Nowadays it's no big deal to jet from London or Los Angeles to Bangkok, without thinking it couldn't work. People went repeatedly to the moon and back. Doctors can diagnose and heal difficult diseases. We can produce food in abundance and much, much more. That's the result of the application of scientific method, of trial and error and permanent improvement. One has to add here that, doubtlessly, there is a lot of bad science applied, particularly for military purposes, also technology to surveille and oppress people, or to promote destructive consumerism.
Religious systems therefore didn't develop anything remarkable new or useful within thousands of years. It's still the same thing: religious leaders claim certain truths and never prove anything. But they and their followers can be very troublesome to people who don't accept it.
The well-known and brilliant American scientist Carl Sagan wrote a chapter called 'The Dragon in my Garage' in his book 'The Demon haunted World'. It's about the difficulties one has to cope with the religious mind and fixed believes.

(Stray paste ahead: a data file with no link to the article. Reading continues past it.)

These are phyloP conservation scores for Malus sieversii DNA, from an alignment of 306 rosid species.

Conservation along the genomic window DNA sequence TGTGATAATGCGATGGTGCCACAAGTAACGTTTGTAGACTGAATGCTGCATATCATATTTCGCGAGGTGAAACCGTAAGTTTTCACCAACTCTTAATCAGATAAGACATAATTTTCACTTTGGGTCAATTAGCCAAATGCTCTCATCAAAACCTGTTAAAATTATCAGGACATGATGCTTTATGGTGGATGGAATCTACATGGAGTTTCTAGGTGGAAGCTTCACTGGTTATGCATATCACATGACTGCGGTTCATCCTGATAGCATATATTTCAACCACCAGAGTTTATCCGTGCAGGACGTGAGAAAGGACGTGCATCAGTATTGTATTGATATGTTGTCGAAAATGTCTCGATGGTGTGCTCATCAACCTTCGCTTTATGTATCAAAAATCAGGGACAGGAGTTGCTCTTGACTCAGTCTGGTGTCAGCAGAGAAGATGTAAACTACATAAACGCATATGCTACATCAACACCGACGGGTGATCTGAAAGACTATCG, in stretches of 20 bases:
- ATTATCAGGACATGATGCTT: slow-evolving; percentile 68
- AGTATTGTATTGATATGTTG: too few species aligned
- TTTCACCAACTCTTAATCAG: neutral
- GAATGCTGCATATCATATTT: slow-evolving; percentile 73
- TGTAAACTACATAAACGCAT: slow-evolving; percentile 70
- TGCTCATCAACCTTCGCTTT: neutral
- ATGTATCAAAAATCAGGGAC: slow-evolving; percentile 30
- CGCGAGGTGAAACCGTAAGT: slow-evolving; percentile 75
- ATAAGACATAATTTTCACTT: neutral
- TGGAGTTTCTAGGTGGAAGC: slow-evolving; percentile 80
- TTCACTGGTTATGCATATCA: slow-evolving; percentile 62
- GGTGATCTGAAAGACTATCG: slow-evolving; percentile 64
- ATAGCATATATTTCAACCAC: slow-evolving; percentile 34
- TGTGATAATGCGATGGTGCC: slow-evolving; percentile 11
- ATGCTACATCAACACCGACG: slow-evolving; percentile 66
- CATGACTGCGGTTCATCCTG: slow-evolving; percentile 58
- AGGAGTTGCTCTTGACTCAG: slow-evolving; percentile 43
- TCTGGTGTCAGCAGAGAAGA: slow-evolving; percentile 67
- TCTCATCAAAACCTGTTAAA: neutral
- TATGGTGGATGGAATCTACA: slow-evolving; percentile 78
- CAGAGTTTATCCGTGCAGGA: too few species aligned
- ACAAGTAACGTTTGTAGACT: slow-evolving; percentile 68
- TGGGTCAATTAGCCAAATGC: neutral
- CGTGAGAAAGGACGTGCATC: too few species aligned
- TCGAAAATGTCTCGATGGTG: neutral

Another highly recommendable article was published in October 2012 in the 'Jakarta Post' and is about the trial to ban scientific education in Indonesian primary schools for the sake of religious teachings: On Religion and Science in Indonesia.
However, there is a central error inflicted. Our world, dominated by science, produces a great deal of 'bad' science. The global socioeconomic system does not allow a reasonable application of science and the resulting technology. Production in capitalism is exclusively for profit. The inherent drive to make two dollars out of one is the central incentive of all production. And the whole system is based on the competition of institutions (and individuals) on the free market. That stands in stark contrast to any responsible, desirable development of technology. Science, technology and production are not serving usability. Science and technology are not free of value judgements; they are an expression of the predominant ideology of a society.